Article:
San Diego State is known for many things, but few would ever guess there is an astonishingly rare book available to view in the library.
Available in the SDSU Special Collections section of Love Library is a first edition of “On the Revolutions of the Heavenly Spheres” by Nicolaus Copernicus, one of only 260 copies left worldwide.
SDSU is very fortunate to have a first edition Copernicus, as his books are highly sought after among academic institutions and collectors. Recently, a first edition was sold on auction for slightly more than $2 million. SDSU acquired its copy in 1992, marking the millionth acquisition by Love Library.
At the time, first editions were selling for nearly $200,000, which was more than SDSU could afford. Luckily, Stanford was willing to sell its first edition for a significantly lowered price because two pages were missing.
This trade was facilitated by Owen Gingerich, a Harvard professor and expert on first and second editions of Copernicus’ book. Though SDSU’s copy of the book is imperfect to a collector, its historic and scientific value is very much intact because the most interesting pages are retained. In addition to the first edition, the library also has a copy of the second edition of “On the Revolutions,” donated to SDSU by Ernst Zinner as part of a collection of historical astronomy artifacts.
Zinner entrusted SDSU with his collection because he feared that it might fall into the hands of the communists. The current head of Special Collections, Robert Ray, is particularly amazed by SDSU’s historic astronomy collection, describing the two editions of Copernicus’ book as the “Holy Grails” of the collection.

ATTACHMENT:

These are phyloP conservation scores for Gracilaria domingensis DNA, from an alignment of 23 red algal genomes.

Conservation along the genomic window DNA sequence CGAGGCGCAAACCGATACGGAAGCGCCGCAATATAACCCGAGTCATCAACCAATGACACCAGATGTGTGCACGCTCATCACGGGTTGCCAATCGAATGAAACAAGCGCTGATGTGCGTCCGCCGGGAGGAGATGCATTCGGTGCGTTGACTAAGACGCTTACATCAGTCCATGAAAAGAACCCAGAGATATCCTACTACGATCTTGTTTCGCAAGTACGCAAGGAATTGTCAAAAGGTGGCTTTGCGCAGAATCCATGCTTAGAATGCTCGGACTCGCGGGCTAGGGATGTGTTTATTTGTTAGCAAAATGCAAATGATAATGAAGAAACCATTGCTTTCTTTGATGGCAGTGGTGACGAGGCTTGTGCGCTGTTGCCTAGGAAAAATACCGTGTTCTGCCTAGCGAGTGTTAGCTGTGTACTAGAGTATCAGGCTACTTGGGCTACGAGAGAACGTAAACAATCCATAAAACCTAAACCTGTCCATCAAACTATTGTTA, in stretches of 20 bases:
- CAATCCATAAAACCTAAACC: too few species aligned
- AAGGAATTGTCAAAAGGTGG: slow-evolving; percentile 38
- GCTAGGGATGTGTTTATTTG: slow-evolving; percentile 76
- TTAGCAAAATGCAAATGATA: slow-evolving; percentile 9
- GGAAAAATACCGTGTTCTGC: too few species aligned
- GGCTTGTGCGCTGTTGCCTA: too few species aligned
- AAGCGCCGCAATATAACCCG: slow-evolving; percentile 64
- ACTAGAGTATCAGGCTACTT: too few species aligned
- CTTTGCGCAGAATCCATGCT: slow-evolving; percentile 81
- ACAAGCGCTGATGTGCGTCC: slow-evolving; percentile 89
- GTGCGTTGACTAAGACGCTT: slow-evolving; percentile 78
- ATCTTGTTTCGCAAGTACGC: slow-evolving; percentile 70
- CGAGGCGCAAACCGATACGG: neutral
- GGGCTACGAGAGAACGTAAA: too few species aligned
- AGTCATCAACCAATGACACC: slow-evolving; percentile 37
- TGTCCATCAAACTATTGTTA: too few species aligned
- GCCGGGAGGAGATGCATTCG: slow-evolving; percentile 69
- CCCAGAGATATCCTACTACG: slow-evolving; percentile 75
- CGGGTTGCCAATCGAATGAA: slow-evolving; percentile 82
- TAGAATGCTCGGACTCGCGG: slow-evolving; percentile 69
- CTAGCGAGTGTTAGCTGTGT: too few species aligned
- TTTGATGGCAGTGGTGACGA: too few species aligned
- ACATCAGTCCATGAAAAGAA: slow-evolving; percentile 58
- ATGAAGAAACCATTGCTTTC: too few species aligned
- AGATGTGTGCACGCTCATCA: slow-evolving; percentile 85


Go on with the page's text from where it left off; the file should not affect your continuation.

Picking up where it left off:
Copernicus was a Polish monk who died in 1543. “On the Revolutions” was published in the year of his death, and for SDSU astronomy professor Douglas Leonard, there were few books that changed the view of the universe as radically as that one.
“It was a quiet revolution that took about 70 years for that book to ultimately take its place in history as arguably the greatest revolutionary work in the history of science,” Leonard said.
By leaving the legacy of his book, Copernicus will be forever known as the first to mathematically support the theory of the Earth revolving around the sun. First editions of his book, such as the one in Love Library, have corrections written in to be more accommodating to prevailing religious doctrine.
However, even though it seemed as if the church would be opposed to his ideas, it was Copernicus’ peers in both the religious and academic circles that finally pushed him to publish his work in the twilight of his life.
The first and second editions of “On the Revolutions” are extraordinary pieces of history, but they have not seen much current use other than by a professor at UCSD. Students who wish to see these books, either as a part of their studies or purely out of academic curiosity, can sign up with Special Collections to view Copernicus’ work firsthand.